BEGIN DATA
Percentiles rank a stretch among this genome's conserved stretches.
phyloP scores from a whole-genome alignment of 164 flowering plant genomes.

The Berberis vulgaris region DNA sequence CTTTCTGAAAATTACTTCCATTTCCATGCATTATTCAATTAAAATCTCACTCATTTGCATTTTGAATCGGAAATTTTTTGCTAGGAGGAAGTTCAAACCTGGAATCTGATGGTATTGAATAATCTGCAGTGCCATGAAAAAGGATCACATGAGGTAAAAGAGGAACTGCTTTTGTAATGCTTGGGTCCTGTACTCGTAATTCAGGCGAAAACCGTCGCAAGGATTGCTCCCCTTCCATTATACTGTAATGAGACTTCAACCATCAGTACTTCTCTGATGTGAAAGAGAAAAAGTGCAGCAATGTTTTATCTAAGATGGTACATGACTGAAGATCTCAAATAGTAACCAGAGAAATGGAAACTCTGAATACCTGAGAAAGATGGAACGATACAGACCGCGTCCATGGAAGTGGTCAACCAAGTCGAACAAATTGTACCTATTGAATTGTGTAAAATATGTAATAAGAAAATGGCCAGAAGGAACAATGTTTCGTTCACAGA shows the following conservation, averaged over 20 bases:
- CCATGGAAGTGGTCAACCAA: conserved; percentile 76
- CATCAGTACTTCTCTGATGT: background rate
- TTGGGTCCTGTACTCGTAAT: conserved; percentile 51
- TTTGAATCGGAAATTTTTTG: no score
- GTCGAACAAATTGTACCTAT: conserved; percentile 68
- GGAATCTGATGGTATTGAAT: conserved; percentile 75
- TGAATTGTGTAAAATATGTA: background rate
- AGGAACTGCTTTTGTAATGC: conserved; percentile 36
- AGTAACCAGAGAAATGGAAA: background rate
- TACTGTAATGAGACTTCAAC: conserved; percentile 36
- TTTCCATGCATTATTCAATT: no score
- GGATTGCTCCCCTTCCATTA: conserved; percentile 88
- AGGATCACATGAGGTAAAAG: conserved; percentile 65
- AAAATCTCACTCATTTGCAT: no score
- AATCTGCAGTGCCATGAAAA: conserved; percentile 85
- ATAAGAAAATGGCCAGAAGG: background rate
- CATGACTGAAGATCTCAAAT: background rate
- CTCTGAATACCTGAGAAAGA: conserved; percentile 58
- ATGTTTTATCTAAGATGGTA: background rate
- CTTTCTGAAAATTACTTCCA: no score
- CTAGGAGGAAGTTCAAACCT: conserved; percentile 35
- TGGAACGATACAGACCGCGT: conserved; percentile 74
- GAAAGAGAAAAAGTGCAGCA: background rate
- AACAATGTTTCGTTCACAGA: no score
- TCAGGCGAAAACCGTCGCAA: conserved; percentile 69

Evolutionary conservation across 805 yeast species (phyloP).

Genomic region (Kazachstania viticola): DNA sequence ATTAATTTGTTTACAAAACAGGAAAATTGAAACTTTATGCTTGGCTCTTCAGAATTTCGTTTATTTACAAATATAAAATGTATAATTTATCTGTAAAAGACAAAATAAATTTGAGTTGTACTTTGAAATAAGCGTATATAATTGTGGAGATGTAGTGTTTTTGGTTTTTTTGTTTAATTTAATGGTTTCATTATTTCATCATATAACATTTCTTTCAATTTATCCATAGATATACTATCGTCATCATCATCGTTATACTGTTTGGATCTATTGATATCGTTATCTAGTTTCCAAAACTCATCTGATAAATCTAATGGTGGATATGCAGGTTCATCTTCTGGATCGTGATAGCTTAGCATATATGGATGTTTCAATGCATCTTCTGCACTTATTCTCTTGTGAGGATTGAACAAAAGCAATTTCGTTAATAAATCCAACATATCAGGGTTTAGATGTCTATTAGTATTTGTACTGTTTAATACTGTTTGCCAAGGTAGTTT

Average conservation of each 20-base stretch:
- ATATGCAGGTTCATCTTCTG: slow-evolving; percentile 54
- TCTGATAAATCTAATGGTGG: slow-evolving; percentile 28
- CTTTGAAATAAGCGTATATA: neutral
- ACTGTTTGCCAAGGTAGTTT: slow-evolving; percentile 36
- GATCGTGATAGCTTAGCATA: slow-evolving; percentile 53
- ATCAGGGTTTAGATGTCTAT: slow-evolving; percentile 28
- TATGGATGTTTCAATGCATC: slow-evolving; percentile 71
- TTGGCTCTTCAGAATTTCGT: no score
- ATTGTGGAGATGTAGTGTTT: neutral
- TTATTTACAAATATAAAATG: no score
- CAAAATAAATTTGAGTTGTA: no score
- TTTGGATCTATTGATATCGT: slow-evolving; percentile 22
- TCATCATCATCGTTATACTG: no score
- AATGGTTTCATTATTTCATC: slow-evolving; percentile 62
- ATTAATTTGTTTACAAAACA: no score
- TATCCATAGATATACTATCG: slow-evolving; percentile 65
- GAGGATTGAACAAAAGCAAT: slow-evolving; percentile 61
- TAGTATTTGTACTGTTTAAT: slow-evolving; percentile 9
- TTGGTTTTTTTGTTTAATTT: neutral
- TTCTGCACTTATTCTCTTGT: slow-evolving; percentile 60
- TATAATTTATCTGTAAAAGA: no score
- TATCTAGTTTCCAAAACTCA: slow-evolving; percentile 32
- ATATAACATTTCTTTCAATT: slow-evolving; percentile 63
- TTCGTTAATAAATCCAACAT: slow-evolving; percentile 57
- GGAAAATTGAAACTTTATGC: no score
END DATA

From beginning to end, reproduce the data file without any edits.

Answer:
Percentiles rank a stretch among this genome's conserved stretches.
phyloP scores from a whole-genome alignment of 164 flowering plant genomes.

The Berberis vulgaris region DNA sequence CTTTCTGAAAATTACTTCCATTTCCATGCATTATTCAATTAAAATCTCACTCATTTGCATTTTGAATCGGAAATTTTTTGCTAGGAGGAAGTTCAAACCTGGAATCTGATGGTATTGAATAATCTGCAGTGCCATGAAAAAGGATCACATGAGGTAAAAGAGGAACTGCTTTTGTAATGCTTGGGTCCTGTACTCGTAATTCAGGCGAAAACCGTCGCAAGGATTGCTCCCCTTCCATTATACTGTAATGAGACTTCAACCATCAGTACTTCTCTGATGTGAAAGAGAAAAAGTGCAGCAATGTTTTATCTAAGATGGTACATGACTGAAGATCTCAAATAGTAACCAGAGAAATGGAAACTCTGAATACCTGAGAAAGATGGAACGATACAGACCGCGTCCATGGAAGTGGTCAACCAAGTCGAACAAATTGTACCTATTGAATTGTGTAAAATATGTAATAAGAAAATGGCCAGAAGGAACAATGTTTCGTTCACAGA shows the following conservation, averaged over 20 bases:
- CCATGGAAGTGGTCAACCAA: conserved; percentile 76
- CATCAGTACTTCTCTGATGT: background rate
- TTGGGTCCTGTACTCGTAAT: conserved; percentile 51
- TTTGAATCGGAAATTTTTTG: no score
- GTCGAACAAATTGTACCTAT: conserved; percentile 68
- GGAATCTGATGGTATTGAAT: conserved; percentile 75
- TGAATTGTGTAAAATATGTA: background rate
- AGGAACTGCTTTTGTAATGC: conserved; percentile 36
- AGTAACCAGAGAAATGGAAA: background rate
- TACTGTAATGAGACTTCAAC: conserved; percentile 36
- TTTCCATGCATTATTCAATT: no score
- GGATTGCTCCCCTTCCATTA: conserved; percentile 88
- AGGATCACATGAGGTAAAAG: conserved; percentile 65
- AAAATCTCACTCATTTGCAT: no score
- AATCTGCAGTGCCATGAAAA: conserved; percentile 85
- ATAAGAAAATGGCCAGAAGG: background rate
- CATGACTGAAGATCTCAAAT: background rate
- CTCTGAATACCTGAGAAAGA: conserved; percentile 58
- ATGTTTTATCTAAGATGGTA: background rate
- CTTTCTGAAAATTACTTCCA: no score
- CTAGGAGGAAGTTCAAACCT: conserved; percentile 35
- TGGAACGATACAGACCGCGT: conserved; percentile 74
- GAAAGAGAAAAAGTGCAGCA: background rate
- AACAATGTTTCGTTCACAGA: no score
- TCAGGCGAAAACCGTCGCAA: conserved; percentile 69

Evolutionary conservation across 805 yeast species (phyloP).

Genomic region (Kazachstania viticola): DNA sequence ATTAATTTGTTTACAAAACAGGAAAATTGAAACTTTATGCTTGGCTCTTCAGAATTTCGTTTATTTACAAATATAAAATGTATAATTTATCTGTAAAAGACAAAATAAATTTGAGTTGTACTTTGAAATAAGCGTATATAATTGTGGAGATGTAGTGTTTTTGGTTTTTTTGTTTAATTTAATGGTTTCATTATTTCATCATATAACATTTCTTTCAATTTATCCATAGATATACTATCGTCATCATCATCGTTATACTGTTTGGATCTATTGATATCGTTATCTAGTTTCCAAAACTCATCTGATAAATCTAATGGTGGATATGCAGGTTCATCTTCTGGATCGTGATAGCTTAGCATATATGGATGTTTCAATGCATCTTCTGCACTTATTCTCTTGTGAGGATTGAACAAAAGCAATTTCGTTAATAAATCCAACATATCAGGGTTTAGATGTCTATTAGTATTTGTACTGTTTAATACTGTTTGCCAAGGTAGTTT

Average conservation of each 20-base stretch:
- ATATGCAGGTTCATCTTCTG: slow-evolving; percentile 54
- TCTGATAAATCTAATGGTGG: slow-evolving; percentile 28
- CTTTGAAATAAGCGTATATA: neutral
- ACTGTTTGCCAAGGTAGTTT: slow-evolving; percentile 36
- GATCGTGATAGCTTAGCATA: slow-evolving; percentile 53
- ATCAGGGTTTAGATGTCTAT: slow-evolving; percentile 28
- TATGGATGTTTCAATGCATC: slow-evolving; percentile 71
- TTGGCTCTTCAGAATTTCGT: no score
- ATTGTGGAGATGTAGTGTTT: neutral
- TTATTTACAAATATAAAATG: no score
- CAAAATAAATTTGAGTTGTA: no score
- TTTGGATCTATTGATATCGT: slow-evolving; percentile 22
- TCATCATCATCGTTATACTG: no score
- AATGGTTTCATTATTTCATC: slow-evolving; percentile 62
- ATTAATTTGTTTACAAAACA: no score
- TATCCATAGATATACTATCG: slow-evolving; percentile 65
- GAGGATTGAACAAAAGCAAT: slow-evolving; percentile 61
- TAGTATTTGTACTGTTTAAT: slow-evolving; percentile 9
- TTGGTTTTTTTGTTTAATTT: neutral
- TTCTGCACTTATTCTCTTGT: slow-evolving; percentile 60
- TATAATTTATCTGTAAAAGA: no score
- TATCTAGTTTCCAAAACTCA: slow-evolving; percentile 32
- ATATAACATTTCTTTCAATT: slow-evolving; percentile 63
- TTCGTTAATAAATCCAACAT: slow-evolving; percentile 57
- GGAAAATTGAAACTTTATGC: no score